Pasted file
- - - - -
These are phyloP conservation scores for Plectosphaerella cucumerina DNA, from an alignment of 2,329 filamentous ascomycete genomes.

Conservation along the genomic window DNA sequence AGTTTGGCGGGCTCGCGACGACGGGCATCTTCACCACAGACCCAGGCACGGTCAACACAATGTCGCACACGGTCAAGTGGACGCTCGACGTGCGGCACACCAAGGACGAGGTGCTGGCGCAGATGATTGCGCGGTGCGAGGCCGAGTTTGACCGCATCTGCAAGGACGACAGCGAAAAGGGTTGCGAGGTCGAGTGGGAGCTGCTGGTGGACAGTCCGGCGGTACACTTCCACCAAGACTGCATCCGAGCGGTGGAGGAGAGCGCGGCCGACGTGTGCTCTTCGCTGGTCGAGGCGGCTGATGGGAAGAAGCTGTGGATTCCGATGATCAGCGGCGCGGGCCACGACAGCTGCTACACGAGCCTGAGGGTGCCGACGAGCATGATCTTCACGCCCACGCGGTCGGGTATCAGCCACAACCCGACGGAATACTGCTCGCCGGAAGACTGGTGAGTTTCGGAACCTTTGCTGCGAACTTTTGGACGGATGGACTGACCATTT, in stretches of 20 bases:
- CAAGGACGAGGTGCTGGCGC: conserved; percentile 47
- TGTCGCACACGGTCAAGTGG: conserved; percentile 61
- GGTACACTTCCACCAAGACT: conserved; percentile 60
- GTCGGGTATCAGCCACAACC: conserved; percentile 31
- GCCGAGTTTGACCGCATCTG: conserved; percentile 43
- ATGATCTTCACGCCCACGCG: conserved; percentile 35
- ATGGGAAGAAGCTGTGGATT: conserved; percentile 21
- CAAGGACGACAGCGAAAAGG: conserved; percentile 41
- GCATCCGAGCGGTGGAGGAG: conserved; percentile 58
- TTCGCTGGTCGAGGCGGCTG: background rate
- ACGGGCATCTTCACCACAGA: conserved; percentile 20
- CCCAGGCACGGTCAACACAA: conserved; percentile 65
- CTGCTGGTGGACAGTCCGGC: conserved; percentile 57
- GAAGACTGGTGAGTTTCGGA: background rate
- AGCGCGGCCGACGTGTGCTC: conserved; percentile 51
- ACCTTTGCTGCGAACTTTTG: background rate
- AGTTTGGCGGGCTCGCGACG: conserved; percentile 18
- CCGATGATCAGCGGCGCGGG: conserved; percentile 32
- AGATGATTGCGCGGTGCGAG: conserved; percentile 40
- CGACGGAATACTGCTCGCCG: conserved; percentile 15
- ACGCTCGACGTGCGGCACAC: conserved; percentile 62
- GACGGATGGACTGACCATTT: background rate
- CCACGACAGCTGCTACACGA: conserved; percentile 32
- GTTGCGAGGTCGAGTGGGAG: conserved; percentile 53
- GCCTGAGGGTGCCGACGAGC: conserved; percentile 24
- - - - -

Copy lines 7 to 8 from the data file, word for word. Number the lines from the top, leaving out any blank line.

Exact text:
- GCCGAGTTTGACCGCATCTG: conserved; percentile 43
- ATGATCTTCACGCCCACGCG: conserved; percentile 35